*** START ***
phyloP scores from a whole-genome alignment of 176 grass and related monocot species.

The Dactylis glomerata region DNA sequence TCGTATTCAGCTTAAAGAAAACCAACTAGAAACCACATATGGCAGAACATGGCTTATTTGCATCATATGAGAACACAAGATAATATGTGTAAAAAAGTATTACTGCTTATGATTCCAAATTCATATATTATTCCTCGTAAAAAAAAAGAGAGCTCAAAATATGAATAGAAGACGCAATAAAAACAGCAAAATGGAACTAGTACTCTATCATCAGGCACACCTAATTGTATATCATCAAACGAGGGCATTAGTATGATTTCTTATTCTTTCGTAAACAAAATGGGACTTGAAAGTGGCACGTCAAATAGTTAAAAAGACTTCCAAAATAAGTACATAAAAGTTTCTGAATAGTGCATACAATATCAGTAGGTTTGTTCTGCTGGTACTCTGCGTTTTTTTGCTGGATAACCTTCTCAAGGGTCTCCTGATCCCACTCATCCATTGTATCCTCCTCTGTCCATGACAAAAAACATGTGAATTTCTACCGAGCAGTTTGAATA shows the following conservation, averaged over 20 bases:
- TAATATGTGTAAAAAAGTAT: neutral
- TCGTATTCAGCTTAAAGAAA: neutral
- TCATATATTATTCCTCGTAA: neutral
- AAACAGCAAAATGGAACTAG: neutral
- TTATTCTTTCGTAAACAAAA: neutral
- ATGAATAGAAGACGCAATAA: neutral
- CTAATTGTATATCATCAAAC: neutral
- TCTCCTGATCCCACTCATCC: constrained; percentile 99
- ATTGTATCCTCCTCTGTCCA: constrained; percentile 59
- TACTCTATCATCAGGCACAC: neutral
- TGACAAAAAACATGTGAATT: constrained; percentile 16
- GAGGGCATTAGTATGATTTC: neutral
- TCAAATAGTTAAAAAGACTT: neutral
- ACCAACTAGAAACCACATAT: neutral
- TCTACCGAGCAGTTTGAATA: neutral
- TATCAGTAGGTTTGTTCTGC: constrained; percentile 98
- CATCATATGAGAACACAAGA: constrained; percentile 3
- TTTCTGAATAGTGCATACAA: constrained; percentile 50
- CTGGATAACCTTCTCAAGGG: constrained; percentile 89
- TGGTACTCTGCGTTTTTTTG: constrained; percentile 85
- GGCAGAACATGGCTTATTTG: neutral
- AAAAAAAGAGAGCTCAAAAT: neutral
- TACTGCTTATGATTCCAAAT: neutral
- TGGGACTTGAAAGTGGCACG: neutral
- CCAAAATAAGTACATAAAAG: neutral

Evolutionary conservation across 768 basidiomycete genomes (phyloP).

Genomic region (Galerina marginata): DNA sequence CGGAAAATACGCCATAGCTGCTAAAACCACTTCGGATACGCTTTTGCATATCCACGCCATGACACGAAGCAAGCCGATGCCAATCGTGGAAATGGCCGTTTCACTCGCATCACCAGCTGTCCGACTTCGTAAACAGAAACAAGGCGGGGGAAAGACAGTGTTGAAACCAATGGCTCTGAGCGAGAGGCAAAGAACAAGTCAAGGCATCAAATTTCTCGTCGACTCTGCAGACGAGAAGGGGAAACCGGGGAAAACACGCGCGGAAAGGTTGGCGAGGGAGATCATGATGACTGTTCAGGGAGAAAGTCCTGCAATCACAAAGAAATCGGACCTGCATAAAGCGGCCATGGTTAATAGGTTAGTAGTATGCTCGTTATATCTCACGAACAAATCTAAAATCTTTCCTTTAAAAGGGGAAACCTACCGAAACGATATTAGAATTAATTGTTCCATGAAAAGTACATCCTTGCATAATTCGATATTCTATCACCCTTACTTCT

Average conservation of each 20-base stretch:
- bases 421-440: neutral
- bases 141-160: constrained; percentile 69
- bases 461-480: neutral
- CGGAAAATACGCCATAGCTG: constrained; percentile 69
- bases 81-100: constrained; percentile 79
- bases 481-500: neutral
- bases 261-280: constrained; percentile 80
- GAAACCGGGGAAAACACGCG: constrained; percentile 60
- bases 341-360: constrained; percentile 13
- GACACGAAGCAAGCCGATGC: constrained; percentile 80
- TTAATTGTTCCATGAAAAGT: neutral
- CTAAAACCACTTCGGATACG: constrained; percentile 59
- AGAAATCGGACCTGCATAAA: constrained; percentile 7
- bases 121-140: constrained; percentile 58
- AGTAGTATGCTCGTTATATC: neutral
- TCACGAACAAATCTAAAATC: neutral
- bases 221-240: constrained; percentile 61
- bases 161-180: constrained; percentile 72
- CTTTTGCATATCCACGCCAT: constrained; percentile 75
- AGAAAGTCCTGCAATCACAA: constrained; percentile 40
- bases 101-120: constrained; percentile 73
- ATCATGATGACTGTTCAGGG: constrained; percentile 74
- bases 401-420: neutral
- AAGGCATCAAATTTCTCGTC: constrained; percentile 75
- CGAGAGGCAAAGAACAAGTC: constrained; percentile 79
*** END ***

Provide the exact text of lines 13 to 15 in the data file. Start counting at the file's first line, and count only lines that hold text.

- TGACAAAAAACATGTGAATT: constrained; percentile 16
- GAGGGCATTAGTATGATTTC: neutral
- TCAAATAGTTAAAAAGACTT: neutral